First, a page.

After crushing Nazi Germany, each victorious country celebrated in its own way. One of the more grand events became the Red Army Victory Parade in Moscow on June 24, 1945. Some 30,000 people were in attendance. Another event was held in Berlin on July 21 — the British one, which included 10,000 of Her Majesty’s soldiers, greeted by Winston Churchill, and a march down the German capital's streets.
Prime Minister Churchill reviews British troops marching by in the victory parade staged in Berlin, July 21, 1945.Getty Images
When, on September 2, the Japanese Empire capitulated, Marshal Georgy Zhukov, commander of the Soviet occupation forces in Germany, had the idea of celebrating the end of World War II with a joint parade of all the Allied troops stationed in Berlin. Having gone to the Kremlin, he received Stalin’s full backing.
Japanese Surrender at Tokyo Bay, 2 September 1945.Public Domain
The Americans, British and French, likewise, supported Zhukov’s idea. The parade was to be visited by Allied commanders: British Field Marshal Bernard Montgomery, The United States’ General Dwight Eisenhower and the French commander of the General Headquarters of National Defense, Jean de Lattre de Tassigny. However, after all the formalities were ironed out and the date scheduled for September 7, everyone suddenly refused to participate, citing a variety of reasons for not being able to send representatives.
British Victory Parade in Berlin, July, 1945.Getty Images
A discouraged Zhukov asked Moscow whether anything should be organized at all under the circumstances and received a reply from Stalin: “They wish to reduce the meaning of the Great Victory in Berlin. Just you wait. They’ll have other tricks up their sleeve yet. Pay no attention to the Allies’ refusal and carry out the parade yourself, especially considering you have more right to it than they do.”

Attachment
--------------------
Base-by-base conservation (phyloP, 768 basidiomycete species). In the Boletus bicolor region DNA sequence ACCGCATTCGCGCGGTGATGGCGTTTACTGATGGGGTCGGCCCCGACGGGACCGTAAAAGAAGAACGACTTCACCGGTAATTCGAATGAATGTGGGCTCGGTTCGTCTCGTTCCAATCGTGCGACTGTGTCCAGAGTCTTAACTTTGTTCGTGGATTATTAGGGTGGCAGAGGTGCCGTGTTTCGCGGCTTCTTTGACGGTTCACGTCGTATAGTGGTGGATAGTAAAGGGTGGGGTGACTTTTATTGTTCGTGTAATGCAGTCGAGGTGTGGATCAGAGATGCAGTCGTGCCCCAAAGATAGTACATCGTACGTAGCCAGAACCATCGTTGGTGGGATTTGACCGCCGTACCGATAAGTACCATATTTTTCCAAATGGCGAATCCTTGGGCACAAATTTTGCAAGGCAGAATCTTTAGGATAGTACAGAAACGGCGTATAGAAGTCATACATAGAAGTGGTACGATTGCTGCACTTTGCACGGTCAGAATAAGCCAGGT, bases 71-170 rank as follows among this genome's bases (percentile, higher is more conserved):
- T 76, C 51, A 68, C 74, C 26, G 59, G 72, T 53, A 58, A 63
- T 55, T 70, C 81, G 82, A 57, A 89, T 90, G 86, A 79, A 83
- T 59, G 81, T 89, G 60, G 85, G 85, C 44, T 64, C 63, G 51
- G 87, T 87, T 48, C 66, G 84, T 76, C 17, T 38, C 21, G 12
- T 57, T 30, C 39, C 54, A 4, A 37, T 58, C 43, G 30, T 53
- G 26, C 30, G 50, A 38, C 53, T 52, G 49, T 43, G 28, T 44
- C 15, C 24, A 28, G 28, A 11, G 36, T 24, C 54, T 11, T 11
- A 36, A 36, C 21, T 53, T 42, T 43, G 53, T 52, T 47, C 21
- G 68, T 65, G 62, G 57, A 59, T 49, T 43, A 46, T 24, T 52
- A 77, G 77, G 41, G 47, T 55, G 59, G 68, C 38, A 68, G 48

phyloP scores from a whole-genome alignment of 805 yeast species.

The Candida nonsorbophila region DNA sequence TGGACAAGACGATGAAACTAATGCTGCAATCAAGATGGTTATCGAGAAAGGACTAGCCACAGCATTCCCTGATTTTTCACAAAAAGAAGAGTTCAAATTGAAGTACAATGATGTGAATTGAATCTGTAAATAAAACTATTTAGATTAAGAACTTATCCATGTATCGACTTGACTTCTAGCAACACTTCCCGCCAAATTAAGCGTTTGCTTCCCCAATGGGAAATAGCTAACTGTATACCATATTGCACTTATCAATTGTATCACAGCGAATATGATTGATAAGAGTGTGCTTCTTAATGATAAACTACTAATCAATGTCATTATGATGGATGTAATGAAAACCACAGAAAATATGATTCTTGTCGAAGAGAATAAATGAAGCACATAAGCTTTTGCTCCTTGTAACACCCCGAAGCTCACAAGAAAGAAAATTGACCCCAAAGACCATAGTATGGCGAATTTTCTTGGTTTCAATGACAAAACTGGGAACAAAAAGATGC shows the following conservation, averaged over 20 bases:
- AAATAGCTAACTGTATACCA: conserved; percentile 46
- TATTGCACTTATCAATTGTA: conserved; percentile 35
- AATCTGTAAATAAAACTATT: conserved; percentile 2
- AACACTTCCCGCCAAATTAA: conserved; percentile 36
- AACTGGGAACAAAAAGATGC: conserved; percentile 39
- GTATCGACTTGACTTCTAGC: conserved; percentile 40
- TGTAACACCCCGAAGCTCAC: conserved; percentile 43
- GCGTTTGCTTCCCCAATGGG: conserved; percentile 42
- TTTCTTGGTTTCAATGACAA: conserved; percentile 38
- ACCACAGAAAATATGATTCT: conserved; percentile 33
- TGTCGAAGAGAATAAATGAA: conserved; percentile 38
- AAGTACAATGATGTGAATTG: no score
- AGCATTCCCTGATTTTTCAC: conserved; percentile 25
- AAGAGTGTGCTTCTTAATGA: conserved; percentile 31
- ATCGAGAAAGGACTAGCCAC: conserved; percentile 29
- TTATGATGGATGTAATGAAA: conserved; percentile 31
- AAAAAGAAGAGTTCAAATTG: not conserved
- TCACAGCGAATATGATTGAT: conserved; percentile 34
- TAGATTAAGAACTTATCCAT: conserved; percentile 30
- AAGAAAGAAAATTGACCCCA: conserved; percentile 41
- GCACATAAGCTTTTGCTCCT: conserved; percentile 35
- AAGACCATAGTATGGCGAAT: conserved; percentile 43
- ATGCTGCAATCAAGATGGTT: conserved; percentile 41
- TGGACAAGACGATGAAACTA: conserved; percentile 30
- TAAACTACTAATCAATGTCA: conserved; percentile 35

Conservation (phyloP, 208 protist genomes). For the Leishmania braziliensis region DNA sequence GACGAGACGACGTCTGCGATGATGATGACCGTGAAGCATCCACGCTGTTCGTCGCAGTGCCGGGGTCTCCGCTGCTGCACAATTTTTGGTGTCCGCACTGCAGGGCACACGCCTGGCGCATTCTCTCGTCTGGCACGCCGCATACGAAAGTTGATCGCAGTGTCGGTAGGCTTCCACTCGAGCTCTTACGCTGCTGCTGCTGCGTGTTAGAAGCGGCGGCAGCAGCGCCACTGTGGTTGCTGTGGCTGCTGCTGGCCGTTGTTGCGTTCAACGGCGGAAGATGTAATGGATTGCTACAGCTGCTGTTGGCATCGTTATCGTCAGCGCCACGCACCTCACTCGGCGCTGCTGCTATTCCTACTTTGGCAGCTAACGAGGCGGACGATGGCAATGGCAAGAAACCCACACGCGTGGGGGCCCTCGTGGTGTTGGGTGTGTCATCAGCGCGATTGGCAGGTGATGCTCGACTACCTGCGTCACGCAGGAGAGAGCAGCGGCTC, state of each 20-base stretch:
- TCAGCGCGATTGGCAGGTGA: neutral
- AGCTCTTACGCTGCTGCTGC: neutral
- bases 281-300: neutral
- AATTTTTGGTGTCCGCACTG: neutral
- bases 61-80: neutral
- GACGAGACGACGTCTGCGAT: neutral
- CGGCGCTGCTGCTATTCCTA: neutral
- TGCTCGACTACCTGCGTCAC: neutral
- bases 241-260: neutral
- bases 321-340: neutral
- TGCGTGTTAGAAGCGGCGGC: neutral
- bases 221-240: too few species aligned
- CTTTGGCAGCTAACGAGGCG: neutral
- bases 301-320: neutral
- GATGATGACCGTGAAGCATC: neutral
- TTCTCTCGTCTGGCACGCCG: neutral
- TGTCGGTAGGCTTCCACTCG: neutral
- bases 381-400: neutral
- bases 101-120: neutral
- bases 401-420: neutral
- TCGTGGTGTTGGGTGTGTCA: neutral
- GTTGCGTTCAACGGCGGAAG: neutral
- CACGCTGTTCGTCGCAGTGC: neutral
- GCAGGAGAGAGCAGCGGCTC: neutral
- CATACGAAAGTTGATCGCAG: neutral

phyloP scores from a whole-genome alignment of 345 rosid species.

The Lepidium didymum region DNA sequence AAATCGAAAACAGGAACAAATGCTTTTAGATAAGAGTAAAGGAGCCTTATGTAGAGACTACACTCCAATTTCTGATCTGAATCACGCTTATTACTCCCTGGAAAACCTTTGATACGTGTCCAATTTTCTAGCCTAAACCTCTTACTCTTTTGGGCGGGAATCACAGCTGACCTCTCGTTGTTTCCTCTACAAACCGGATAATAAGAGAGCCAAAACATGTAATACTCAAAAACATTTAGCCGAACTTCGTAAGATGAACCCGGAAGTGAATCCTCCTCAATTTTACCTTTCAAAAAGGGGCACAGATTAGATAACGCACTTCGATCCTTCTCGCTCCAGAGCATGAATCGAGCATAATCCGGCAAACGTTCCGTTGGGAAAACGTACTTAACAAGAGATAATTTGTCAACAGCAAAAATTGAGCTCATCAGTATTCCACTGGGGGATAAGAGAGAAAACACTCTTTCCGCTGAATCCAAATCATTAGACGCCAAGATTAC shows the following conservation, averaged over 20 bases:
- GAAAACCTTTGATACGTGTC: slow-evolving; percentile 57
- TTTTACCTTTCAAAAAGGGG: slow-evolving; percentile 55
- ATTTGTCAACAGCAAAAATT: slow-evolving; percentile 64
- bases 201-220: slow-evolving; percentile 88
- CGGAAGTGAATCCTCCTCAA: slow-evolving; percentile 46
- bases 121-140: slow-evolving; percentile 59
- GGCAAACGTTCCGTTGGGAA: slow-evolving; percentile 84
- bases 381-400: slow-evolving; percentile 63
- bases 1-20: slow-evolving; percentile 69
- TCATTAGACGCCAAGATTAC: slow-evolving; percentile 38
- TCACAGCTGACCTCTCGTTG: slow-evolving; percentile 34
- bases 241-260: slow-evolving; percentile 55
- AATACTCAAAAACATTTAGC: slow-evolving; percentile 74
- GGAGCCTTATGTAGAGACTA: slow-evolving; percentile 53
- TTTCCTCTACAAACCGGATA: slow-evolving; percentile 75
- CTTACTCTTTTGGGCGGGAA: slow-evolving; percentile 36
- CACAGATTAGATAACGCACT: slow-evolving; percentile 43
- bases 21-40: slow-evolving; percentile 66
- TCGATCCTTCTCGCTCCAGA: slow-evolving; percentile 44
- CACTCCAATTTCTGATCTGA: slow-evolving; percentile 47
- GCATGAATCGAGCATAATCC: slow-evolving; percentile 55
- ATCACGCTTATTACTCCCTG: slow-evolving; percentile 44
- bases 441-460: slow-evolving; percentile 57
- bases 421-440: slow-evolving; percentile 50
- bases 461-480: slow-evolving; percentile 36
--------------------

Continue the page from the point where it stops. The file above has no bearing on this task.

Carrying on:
American M24 'Chaffee' Light Tanks during the parade, September 7.Public Domain
As a result, the Victory Parade was attended by Major-General Brian Robertson, deputy chief of the British forces, U.S. General George Patton, the military governor of Bavaria (appointed during the Allied occupation of Germany, 1945-49) and General Marie-Pierre Koenig, the Commander in Chief of the French-occupied zone in Germany.
George S. Patton and Georgy Zhukov at the parade on September 7.Getty Images
The Allied commanders (most likely under pressure from their governments) refrained from a joint march with the Red Army. However, it did host a number of prominent Western units. Among them was the 131st Infantry, the ‘Desert Rats’ of Bernard Montgomery, which had fought Erwin Rommel’s forces in North Africa. The 82nd US Airborne division also made it far, from Sicily to Normandy, then Ardennes. The French were represented by their Colonial Forces - specifically, the zouaves from Algeria - and alpine shooters who took part in the liberation of France. Each Ally put forth 1,000 troops for the parade.
British Sexton self-propelled guns during the parade on September 7.Public Domain
The Soviet side, for its part, formed a 2,000-person pivot column out of its 248th Rifle Division. Commanding it was the Hero of the Soviet Union, Lieutenant Colonel Georgy Lenev, the man in charge of storming Berlin.
Soviet troops at the parade on September 7.Timofey Melnik/Sputnik
A celebratory speech from Georgy Zhukov opened the parade. He declared that “from now [on], humanity has rid itself of the threat of a German attack from the West and Japanese thuggery in the East”. With 20,000 Berliners looking on, the soldiers marched past the Reichstag and the Brandenburg Gate to the music of an orchestra. The choice of route was no accident - those were the streets that saw the fiercest of the fighting over the city in May, 1945.
Soviet troops at the parade on September 7.Viktor Temin/МАММ/МDF/russiainphoto.ru
The parade concluded with a show of armored vehicles. After the British, American and French mid-sized tanks and armored personnel carriers passed, 52 Soviet monsters - the heavy new IS-3 tanks - followed through. One urban legend says that one of General Patton’s entourage was startled by the sights of the IS tanks, with the U.S. general having to calm him by saying “Relax, they’re with us!”
Soviet IS-3 tanks driving down the Charlottenburger Chaussee in Berlin during the parade.Public Domain
Sadly, the parade did not end up becoming a symbol of a solidified friendship between the USSR and its Western allies. On the contrary, it demonstrated the first signs of a cooling in their relationship. With the arrival of the Cold War, memories of this type were quickly consigned to history. And that’s how this historical event ended up being known as the ‘forgotten parade’.
Allied commanders during the parade.Ministry of Defense of the Russian Federation
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